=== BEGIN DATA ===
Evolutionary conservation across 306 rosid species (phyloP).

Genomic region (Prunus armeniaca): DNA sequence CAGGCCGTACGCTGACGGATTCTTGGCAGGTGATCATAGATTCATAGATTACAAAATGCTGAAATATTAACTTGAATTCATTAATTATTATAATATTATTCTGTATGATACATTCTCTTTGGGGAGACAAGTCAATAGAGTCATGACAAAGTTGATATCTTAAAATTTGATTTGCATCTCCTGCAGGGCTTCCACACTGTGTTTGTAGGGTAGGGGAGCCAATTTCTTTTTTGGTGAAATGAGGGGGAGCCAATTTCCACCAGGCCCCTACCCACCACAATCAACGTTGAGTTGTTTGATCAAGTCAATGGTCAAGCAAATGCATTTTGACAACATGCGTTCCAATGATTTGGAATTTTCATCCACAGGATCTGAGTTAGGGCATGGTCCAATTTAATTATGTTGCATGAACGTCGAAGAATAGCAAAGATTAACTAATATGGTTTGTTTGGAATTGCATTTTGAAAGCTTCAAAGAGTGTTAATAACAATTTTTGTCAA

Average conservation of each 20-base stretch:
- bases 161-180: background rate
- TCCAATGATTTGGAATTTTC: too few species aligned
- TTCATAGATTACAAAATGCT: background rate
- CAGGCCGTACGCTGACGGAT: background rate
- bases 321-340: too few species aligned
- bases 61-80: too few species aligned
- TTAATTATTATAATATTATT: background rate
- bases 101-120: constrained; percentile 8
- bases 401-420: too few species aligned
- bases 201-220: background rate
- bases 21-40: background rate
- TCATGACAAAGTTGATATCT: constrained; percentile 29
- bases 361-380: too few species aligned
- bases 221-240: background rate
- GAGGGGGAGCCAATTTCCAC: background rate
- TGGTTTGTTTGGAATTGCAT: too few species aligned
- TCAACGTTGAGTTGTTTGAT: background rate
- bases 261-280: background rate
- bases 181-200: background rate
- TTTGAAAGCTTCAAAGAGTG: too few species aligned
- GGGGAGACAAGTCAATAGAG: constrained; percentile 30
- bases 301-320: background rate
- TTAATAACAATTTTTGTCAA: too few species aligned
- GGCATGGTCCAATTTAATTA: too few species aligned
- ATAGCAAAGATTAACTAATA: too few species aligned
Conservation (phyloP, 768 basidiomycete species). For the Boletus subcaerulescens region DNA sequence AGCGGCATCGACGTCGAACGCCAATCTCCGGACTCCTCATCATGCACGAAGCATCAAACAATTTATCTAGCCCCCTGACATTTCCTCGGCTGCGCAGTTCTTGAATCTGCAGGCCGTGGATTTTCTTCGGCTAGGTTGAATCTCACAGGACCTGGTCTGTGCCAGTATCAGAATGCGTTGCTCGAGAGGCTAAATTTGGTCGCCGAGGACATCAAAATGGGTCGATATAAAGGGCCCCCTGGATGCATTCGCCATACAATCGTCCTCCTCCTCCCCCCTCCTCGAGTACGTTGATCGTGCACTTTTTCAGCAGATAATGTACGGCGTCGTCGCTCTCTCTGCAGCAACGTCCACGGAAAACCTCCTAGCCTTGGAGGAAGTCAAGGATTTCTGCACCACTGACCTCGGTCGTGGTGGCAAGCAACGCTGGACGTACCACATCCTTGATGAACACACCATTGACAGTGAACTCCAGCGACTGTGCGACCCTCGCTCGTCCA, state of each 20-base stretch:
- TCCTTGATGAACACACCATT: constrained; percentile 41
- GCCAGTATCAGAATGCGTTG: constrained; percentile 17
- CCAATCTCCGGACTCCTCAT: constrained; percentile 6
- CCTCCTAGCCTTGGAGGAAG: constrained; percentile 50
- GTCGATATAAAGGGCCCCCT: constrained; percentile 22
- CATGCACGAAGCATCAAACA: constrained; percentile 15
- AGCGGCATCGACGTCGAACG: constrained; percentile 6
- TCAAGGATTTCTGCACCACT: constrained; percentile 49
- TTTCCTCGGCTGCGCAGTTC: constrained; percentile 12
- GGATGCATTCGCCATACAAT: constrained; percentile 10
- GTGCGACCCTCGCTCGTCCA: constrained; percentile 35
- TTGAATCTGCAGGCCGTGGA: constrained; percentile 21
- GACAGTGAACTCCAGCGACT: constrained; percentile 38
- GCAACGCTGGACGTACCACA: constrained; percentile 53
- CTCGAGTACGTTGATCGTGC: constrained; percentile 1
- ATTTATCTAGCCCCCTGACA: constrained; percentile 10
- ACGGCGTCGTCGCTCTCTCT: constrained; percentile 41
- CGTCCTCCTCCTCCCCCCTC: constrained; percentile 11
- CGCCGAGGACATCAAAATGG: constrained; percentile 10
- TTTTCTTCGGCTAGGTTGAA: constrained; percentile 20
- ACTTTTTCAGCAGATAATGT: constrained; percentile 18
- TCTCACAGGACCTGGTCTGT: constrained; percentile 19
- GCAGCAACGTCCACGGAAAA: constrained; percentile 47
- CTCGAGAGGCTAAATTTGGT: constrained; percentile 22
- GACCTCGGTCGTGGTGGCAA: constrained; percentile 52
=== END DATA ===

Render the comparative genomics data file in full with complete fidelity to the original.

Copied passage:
Evolutionary conservation across 306 rosid species (phyloP).

Genomic region (Prunus armeniaca): DNA sequence CAGGCCGTACGCTGACGGATTCTTGGCAGGTGATCATAGATTCATAGATTACAAAATGCTGAAATATTAACTTGAATTCATTAATTATTATAATATTATTCTGTATGATACATTCTCTTTGGGGAGACAAGTCAATAGAGTCATGACAAAGTTGATATCTTAAAATTTGATTTGCATCTCCTGCAGGGCTTCCACACTGTGTTTGTAGGGTAGGGGAGCCAATTTCTTTTTTGGTGAAATGAGGGGGAGCCAATTTCCACCAGGCCCCTACCCACCACAATCAACGTTGAGTTGTTTGATCAAGTCAATGGTCAAGCAAATGCATTTTGACAACATGCGTTCCAATGATTTGGAATTTTCATCCACAGGATCTGAGTTAGGGCATGGTCCAATTTAATTATGTTGCATGAACGTCGAAGAATAGCAAAGATTAACTAATATGGTTTGTTTGGAATTGCATTTTGAAAGCTTCAAAGAGTGTTAATAACAATTTTTGTCAA

Average conservation of each 20-base stretch:
- bases 161-180: background rate
- TCCAATGATTTGGAATTTTC: too few species aligned
- TTCATAGATTACAAAATGCT: background rate
- CAGGCCGTACGCTGACGGAT: background rate
- bases 321-340: too few species aligned
- bases 61-80: too few species aligned
- TTAATTATTATAATATTATT: background rate
- bases 101-120: constrained; percentile 8
- bases 401-420: too few species aligned
- bases 201-220: background rate
- bases 21-40: background rate
- TCATGACAAAGTTGATATCT: constrained; percentile 29
- bases 361-380: too few species aligned
- bases 221-240: background rate
- GAGGGGGAGCCAATTTCCAC: background rate
- TGGTTTGTTTGGAATTGCAT: too few species aligned
- TCAACGTTGAGTTGTTTGAT: background rate
- bases 261-280: background rate
- bases 181-200: background rate
- TTTGAAAGCTTCAAAGAGTG: too few species aligned
- GGGGAGACAAGTCAATAGAG: constrained; percentile 30
- bases 301-320: background rate
- TTAATAACAATTTTTGTCAA: too few species aligned
- GGCATGGTCCAATTTAATTA: too few species aligned
- ATAGCAAAGATTAACTAATA: too few species aligned
Conservation (phyloP, 768 basidiomycete species). For the Boletus subcaerulescens region DNA sequence AGCGGCATCGACGTCGAACGCCAATCTCCGGACTCCTCATCATGCACGAAGCATCAAACAATTTATCTAGCCCCCTGACATTTCCTCGGCTGCGCAGTTCTTGAATCTGCAGGCCGTGGATTTTCTTCGGCTAGGTTGAATCTCACAGGACCTGGTCTGTGCCAGTATCAGAATGCGTTGCTCGAGAGGCTAAATTTGGTCGCCGAGGACATCAAAATGGGTCGATATAAAGGGCCCCCTGGATGCATTCGCCATACAATCGTCCTCCTCCTCCCCCCTCCTCGAGTACGTTGATCGTGCACTTTTTCAGCAGATAATGTACGGCGTCGTCGCTCTCTCTGCAGCAACGTCCACGGAAAACCTCCTAGCCTTGGAGGAAGTCAAGGATTTCTGCACCACTGACCTCGGTCGTGGTGGCAAGCAACGCTGGACGTACCACATCCTTGATGAACACACCATTGACAGTGAACTCCAGCGACTGTGCGACCCTCGCTCGTCCA, state of each 20-base stretch:
- TCCTTGATGAACACACCATT: constrained; percentile 41
- GCCAGTATCAGAATGCGTTG: constrained; percentile 17
- CCAATCTCCGGACTCCTCAT: constrained; percentile 6
- CCTCCTAGCCTTGGAGGAAG: constrained; percentile 50
- GTCGATATAAAGGGCCCCCT: constrained; percentile 22
- CATGCACGAAGCATCAAACA: constrained; percentile 15
- AGCGGCATCGACGTCGAACG: constrained; percentile 6
- TCAAGGATTTCTGCACCACT: constrained; percentile 49
- TTTCCTCGGCTGCGCAGTTC: constrained; percentile 12
- GGATGCATTCGCCATACAAT: constrained; percentile 10
- GTGCGACCCTCGCTCGTCCA: constrained; percentile 35
- TTGAATCTGCAGGCCGTGGA: constrained; percentile 21
- GACAGTGAACTCCAGCGACT: constrained; percentile 38
- GCAACGCTGGACGTACCACA: constrained; percentile 53
- CTCGAGTACGTTGATCGTGC: constrained; percentile 1
- ATTTATCTAGCCCCCTGACA: constrained; percentile 10
- ACGGCGTCGTCGCTCTCTCT: constrained; percentile 41
- CGTCCTCCTCCTCCCCCCTC: constrained; percentile 11
- CGCCGAGGACATCAAAATGG: constrained; percentile 10
- TTTTCTTCGGCTAGGTTGAA: constrained; percentile 20
- ACTTTTTCAGCAGATAATGT: constrained; percentile 18
- TCTCACAGGACCTGGTCTGT: constrained; percentile 19
- GCAGCAACGTCCACGGAAAA: constrained; percentile 47
- CTCGAGAGGCTAAATTTGGT: constrained; percentile 22
- GACCTCGGTCGTGGTGGCAA: constrained; percentile 52